Cut Copy at Terminal 5



There are certain bands that can get up on the stage and sit for an hour and a half, and I would still love the show. The reason for this is partially because the music they make is so necessary in my life– because I have such deep wells of respect for them that nothing can change, and partially because they always put on a good show. Cut Copy is one of those bands.

Anyone who read the review I wrote for Zonoscope knows that I fucking love Cut Copy and I especially love Zonoscope. The entrancing jungle beats and pure electronic excess filled up New York’s cavernous Terminal 5, giving me one of the most fun and fantastic shows in recent memory. If only the rest of the sold out audience felt that way.

The night started with the NYC-based Midnight Magic, who despite their best efforts couldn’t get crowd to manage much more than a bob. It’s surprising too, because the group on stage were spectacular musicians helmed by a hypnotizing chanteuse. The horns, vintage slap bass and the pure vivacity of singer Tiffany Roth bring to mind Sharon Jones and the Dap Kings, while the disco beats are reminiscent of Scissor Sisters. All in all, it was an amazing opening act, one that I am sure to see when they play a smaller venue full of people who want to see them, and them alone.

When Cut Copy finally came on through a giant door in the middle of the stage I expected the crowd to go immediately crazy. But alas, it was not so. The sold out crowd again managed only half hearted movement (save for the hardcore fans like my friend and I, and the seven or so people around us in the front row). It was so tame that leader Dan Whitford remarked, “I know it’s a weekday, but sometimes dance shows are on weekdays and that doesn’t mean you don’t have to dance.”[1]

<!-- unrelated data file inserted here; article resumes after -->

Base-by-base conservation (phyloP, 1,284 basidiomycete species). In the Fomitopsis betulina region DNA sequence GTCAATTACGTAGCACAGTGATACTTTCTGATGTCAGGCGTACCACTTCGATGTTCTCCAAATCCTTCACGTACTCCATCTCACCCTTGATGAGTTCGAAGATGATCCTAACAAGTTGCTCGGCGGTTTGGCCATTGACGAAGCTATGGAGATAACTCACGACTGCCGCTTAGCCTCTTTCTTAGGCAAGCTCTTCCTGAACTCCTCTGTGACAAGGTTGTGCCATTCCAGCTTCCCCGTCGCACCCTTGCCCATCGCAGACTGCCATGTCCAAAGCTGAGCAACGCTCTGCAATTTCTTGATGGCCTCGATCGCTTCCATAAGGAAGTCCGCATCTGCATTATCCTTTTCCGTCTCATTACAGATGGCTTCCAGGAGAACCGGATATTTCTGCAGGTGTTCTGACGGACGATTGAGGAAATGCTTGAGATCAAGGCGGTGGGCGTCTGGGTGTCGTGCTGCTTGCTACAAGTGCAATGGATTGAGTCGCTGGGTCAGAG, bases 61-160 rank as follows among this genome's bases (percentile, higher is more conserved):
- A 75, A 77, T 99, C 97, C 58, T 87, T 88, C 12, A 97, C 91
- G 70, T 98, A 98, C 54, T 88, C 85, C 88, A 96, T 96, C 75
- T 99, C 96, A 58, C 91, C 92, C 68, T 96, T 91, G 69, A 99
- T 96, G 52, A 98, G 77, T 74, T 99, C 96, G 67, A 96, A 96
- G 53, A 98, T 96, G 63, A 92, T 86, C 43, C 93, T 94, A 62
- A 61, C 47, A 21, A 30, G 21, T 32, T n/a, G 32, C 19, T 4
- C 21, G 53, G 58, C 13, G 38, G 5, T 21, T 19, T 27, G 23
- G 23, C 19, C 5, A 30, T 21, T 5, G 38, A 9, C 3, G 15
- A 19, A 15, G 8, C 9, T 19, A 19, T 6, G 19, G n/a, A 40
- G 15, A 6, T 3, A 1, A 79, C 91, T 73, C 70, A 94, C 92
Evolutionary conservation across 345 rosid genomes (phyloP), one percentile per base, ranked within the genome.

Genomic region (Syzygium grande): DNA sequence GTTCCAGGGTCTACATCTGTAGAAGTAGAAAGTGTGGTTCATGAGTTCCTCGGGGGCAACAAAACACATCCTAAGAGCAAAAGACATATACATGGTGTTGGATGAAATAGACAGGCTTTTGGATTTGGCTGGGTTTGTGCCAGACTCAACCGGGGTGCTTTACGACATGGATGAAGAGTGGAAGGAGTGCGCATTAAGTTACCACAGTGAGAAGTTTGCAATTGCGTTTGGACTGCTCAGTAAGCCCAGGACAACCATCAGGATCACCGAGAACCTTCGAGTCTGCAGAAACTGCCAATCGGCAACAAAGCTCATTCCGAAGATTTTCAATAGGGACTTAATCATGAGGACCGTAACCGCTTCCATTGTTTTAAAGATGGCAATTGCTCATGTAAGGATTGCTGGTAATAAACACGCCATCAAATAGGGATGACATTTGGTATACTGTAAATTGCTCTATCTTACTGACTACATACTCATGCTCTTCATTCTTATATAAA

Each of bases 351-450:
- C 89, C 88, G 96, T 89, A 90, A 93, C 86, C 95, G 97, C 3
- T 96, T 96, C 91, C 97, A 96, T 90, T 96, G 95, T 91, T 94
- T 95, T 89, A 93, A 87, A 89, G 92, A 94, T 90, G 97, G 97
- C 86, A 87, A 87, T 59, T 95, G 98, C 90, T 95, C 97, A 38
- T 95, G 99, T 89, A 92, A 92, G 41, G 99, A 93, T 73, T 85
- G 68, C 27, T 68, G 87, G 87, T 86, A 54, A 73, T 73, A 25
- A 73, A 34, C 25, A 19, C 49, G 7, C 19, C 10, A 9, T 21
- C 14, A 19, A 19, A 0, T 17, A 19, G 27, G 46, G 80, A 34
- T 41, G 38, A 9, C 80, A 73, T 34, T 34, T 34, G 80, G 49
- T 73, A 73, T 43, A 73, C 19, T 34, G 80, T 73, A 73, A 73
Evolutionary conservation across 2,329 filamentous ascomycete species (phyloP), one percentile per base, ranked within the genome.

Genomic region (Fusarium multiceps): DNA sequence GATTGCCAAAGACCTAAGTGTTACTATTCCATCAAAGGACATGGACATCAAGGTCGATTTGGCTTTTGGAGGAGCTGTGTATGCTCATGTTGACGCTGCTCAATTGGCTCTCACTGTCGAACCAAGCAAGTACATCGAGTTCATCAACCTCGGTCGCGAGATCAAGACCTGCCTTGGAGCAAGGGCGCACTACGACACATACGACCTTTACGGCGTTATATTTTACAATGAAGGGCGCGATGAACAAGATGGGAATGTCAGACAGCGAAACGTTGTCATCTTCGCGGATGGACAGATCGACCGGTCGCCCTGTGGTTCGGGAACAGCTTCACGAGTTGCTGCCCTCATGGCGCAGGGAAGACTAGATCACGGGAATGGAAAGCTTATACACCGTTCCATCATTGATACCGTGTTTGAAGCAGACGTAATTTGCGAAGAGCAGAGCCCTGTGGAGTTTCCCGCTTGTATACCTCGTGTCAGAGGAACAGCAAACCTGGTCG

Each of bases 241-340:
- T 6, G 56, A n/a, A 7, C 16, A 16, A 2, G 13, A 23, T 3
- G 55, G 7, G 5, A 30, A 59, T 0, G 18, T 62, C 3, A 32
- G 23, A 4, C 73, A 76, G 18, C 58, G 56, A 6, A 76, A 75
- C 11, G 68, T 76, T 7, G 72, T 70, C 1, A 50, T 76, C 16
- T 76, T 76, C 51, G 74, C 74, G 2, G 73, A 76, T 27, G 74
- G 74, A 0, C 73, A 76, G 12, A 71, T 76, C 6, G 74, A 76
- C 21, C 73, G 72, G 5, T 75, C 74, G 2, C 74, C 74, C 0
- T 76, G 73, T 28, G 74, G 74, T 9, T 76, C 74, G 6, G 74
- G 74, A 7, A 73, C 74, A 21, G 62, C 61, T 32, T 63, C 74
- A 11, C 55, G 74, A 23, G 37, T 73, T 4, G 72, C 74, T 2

The only time that it felt like the crowd was letting loose was during the uber hit, “Lights and Music,” an anthemic dance song with a killer yell-a-long chorus. Cut Copy never lost their energy, however, with Whitford running around the stage and breaking out his glorious hand dancing and synth head banging and multi-instrumentalist Tim Hoey climbing on the drums, climbing on Dan Whitford and creating feedback from his guitar in a deliciously sexual way. They forced the reluctant audience to dance with breaks that would make Justice proud and unrelenting beats that reverberated through the whole room.

The highlight of the night, at least for me, was the first song of the encore, Zonoscope’s stand out track “Need You Now.” The slow build and wonderful climax of the song is made to be played in a place with flashing lights. I had been waiting to hear it played live since the album first came out, and when it finally was, I was not in the least bit disappointed. It was a gigantic end to a three day stint at T5, and I’m definitely sorry that it is over.

From The Wild Honey Pie, 4/8/2011:


About missangst

Culture writer, sketch comedian, breathing person.
This entry was posted in Concert Review and tagged . Bookmark the permalink.

Leave a Reply

Fill in your details below or click an icon to log in: Logo

You are commenting using your account. Log Out /  Change )

Google+ photo

You are commenting using your Google+ account. Log Out /  Change )

Twitter picture

You are commenting using your Twitter account. Log Out /  Change )

Facebook photo

You are commenting using your Facebook account. Log Out /  Change )

Connecting to %s